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Where do they stand? Texas lawmakers and the VAWA
By Kelley Chambers, firstname.lastname@example.org, @KelleyChambers7 on Twitter
Among the 22 Senators who voted against the Violence Against Women Act last month were Texas' John Cornyn and Ted Cruz. Texas House District 3 Representative Sam Johnson (R-Plano) did not cast a vote when it was passed in the House on Feb. 28.
Cruz said he voted against the federal law on the grounds that such should be handled by individual states.
"Stopping and punishing violent criminals is primarily a state responsibility, and the federal government does not need to be dictating state criminal law," Cruz said in a statement.
Cornyn has previously voted to reauthorize the Violence Against Women Act, and voted in favor of an alternative Republican bill that he said would have reauthorized VAWA while removing what he called an "unconstitutional provision." Cornyn also tried to offer a compromise amendment, but "Senate Democrats and tribal stakeholders refused to negotiate a constitutional fix," according to his office.
"There must be an opportunity given to individuals who are prosecuted in these tribal courts to appeal to a federal court if they are in fact convicted," Cornyn said on the Senate Floor on Feb. 11. "There is no right of removal to federal court in the underlying bill. The rights provided under the Indian Civil Rights Act are not constitutional rights; they do not incorporate the Bill of Rights of the U.S. Constitution, which would be applicable to any American citizen tried in a state or federal court. They are serious cases [and] they deserve to be prosecuted, but only consistently within the U.S. Constitution."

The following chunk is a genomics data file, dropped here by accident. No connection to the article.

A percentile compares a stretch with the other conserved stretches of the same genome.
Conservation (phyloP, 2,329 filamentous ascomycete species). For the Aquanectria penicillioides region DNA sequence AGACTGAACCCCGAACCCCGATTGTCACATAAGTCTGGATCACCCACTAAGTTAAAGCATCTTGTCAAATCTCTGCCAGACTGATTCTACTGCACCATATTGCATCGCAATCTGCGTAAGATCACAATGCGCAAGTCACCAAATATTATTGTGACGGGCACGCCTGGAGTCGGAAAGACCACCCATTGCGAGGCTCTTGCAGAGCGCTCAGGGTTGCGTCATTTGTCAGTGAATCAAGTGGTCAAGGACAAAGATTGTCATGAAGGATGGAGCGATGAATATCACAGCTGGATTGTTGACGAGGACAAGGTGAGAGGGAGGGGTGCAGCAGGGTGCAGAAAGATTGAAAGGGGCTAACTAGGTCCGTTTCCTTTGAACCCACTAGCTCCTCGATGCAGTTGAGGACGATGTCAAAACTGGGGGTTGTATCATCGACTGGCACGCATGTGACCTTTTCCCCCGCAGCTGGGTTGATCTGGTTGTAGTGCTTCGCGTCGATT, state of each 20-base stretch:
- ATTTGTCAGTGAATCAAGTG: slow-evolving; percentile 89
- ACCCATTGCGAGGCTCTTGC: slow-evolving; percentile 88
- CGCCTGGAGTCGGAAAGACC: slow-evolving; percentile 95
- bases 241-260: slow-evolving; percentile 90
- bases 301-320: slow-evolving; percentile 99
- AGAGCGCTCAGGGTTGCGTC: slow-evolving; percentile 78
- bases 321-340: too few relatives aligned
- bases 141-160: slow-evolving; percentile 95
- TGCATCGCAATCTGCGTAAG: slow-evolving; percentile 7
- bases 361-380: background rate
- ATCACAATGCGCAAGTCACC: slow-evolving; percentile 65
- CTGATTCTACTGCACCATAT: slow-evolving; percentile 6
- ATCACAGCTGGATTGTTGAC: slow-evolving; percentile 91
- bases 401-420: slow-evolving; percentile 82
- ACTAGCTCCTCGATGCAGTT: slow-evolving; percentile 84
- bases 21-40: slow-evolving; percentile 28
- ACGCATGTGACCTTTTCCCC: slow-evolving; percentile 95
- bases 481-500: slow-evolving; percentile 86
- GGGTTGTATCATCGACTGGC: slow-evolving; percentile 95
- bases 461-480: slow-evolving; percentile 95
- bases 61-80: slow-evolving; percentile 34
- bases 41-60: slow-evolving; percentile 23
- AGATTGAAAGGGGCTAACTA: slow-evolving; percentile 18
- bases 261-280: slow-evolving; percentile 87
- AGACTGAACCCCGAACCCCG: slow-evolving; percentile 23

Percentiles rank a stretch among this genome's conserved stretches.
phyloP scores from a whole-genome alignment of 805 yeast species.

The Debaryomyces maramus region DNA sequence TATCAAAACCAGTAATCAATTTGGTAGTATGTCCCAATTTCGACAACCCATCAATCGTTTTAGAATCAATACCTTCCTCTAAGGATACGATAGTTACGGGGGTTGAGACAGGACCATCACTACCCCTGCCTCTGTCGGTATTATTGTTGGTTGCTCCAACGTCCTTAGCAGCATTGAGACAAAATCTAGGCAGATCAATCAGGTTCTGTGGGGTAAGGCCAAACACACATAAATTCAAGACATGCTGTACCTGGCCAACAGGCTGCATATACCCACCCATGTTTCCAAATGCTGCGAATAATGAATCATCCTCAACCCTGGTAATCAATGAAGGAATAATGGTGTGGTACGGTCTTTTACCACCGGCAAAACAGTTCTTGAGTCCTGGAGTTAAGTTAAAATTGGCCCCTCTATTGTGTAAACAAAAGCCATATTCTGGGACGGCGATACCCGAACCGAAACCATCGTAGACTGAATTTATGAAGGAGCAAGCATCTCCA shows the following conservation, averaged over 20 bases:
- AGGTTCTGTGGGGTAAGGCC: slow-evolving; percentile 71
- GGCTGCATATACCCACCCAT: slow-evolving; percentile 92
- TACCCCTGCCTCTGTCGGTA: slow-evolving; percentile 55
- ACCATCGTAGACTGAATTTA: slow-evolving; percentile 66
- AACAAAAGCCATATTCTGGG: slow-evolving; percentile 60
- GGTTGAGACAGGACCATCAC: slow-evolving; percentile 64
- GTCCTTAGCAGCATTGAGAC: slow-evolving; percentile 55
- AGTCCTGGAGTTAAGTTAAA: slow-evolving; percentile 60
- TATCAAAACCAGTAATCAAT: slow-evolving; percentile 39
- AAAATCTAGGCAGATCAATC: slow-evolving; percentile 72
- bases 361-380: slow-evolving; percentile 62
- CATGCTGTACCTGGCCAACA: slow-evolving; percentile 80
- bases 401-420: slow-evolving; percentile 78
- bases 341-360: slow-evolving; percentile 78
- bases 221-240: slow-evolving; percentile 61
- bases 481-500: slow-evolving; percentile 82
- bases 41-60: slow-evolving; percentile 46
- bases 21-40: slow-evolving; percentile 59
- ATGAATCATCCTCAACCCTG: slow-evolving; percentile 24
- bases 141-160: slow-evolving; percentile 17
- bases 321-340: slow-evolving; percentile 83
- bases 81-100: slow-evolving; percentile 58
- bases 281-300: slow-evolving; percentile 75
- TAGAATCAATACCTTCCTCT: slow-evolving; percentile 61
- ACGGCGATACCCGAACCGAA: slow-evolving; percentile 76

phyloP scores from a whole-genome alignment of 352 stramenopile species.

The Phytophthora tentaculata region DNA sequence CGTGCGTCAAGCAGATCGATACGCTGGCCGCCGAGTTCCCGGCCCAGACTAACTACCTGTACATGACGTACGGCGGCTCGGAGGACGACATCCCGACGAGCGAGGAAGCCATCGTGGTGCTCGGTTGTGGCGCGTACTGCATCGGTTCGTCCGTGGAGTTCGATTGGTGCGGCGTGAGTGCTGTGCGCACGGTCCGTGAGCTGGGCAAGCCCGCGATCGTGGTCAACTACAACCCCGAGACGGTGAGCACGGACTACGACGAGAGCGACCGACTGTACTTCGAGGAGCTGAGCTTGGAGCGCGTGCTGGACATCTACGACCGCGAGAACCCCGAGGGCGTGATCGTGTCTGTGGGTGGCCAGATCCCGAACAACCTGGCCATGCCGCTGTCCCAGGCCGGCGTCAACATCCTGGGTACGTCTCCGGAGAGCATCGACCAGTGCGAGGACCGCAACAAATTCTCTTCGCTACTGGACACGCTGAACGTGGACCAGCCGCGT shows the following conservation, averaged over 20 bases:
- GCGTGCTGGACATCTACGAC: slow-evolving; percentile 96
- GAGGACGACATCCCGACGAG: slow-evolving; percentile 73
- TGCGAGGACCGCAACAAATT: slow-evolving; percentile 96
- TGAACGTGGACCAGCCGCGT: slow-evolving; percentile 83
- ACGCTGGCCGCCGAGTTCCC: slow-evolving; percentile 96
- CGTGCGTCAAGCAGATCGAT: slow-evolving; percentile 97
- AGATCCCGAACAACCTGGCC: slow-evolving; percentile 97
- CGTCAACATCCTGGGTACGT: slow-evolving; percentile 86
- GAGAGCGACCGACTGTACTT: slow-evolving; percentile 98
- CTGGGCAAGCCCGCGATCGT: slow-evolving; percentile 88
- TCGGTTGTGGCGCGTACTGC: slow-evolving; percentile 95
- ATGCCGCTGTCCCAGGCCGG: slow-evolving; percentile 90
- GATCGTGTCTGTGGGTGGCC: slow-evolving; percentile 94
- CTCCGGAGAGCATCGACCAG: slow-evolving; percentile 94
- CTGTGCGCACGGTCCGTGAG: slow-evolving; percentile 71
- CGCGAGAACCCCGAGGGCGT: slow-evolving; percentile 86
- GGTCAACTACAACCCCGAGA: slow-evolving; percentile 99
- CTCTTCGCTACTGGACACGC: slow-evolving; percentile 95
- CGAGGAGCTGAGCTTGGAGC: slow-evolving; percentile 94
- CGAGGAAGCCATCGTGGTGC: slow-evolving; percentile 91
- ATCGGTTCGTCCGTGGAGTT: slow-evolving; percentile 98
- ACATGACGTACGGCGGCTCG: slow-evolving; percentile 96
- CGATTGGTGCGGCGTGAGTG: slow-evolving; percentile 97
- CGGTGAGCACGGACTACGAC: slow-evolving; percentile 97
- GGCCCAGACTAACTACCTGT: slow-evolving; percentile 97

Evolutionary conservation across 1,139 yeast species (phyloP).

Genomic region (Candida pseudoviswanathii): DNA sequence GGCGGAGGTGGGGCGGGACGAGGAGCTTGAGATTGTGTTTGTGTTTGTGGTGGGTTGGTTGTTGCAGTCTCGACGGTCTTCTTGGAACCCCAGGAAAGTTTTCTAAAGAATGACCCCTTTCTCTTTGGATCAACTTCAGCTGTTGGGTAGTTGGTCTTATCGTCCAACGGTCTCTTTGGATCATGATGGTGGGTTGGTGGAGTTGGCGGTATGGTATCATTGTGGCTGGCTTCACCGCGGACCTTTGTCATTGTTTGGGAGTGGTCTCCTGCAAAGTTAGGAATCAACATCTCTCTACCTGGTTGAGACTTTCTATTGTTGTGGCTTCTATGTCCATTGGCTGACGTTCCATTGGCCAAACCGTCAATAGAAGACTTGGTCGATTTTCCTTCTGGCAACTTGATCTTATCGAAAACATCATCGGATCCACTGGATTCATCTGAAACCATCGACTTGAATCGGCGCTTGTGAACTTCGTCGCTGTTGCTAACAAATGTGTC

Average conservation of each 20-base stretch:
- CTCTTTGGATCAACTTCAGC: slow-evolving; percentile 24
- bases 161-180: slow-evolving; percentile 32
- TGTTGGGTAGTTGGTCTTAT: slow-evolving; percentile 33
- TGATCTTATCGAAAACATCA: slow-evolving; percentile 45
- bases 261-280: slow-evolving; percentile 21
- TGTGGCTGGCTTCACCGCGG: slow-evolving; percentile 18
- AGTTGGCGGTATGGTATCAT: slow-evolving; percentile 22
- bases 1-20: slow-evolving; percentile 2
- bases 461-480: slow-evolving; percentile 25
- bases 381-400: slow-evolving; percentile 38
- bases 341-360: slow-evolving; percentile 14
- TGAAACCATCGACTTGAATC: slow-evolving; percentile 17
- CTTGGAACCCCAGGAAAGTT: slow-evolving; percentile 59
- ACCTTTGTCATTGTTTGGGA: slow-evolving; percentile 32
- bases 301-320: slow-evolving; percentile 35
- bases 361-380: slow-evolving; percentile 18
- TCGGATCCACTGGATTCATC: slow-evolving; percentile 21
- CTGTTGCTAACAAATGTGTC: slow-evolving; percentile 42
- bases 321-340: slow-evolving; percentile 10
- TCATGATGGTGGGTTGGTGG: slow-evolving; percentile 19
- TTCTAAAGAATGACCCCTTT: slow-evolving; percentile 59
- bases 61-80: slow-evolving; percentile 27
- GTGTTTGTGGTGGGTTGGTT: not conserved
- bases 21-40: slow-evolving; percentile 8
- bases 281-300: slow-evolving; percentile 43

The act also includes Cornyn's Sexual Assault Forensic Evidence Reporting bill. The SAFER Act will audit and reduce the backlog of untested rape kits sitting in the possession of law enforcement agencies across the country which, according to experts, is as many as 400,000. The bill will provide funding for state and local governments to conduct audits of untested DNA evidence and create a national reporting system to help track and prioritize untested rape kits.
"For far too long, an unacceptable national backlog of untested rape kits has compounded the pain for too many victims of sexual assault," Cornyn said in a release. "I am pleased that Congress has passed this legislation that takes a significant step toward reducing that backlog and bringing swifter justice for millions of victims."
Bipartisan gridlock has been a constant part of American history, although most people today think back to the 60s, 70s and into the Reagan years when there seemed to be more cooperation across the aisles, not the "ratcheting up of partisan tension," said Calvin Jillson, a political science professor at SMU. As the Republican Party strives to win back the popular vote gain seats lost in the House and in the Senate, Jillson said voters can expect candidates on both sides of the issue to think more carefully about the way they tackle social issues regarding women.
"Republicans are wondering whether or not the positions they're taking on issues of gender and having their candidates talk stupidly about rape is killing them at the ballot box. And the Democrats are pushing them," Jillson said. "They put the new provisions [in the act] because they thought it was important, but also because it gets the Republicans' hackles up [too]."
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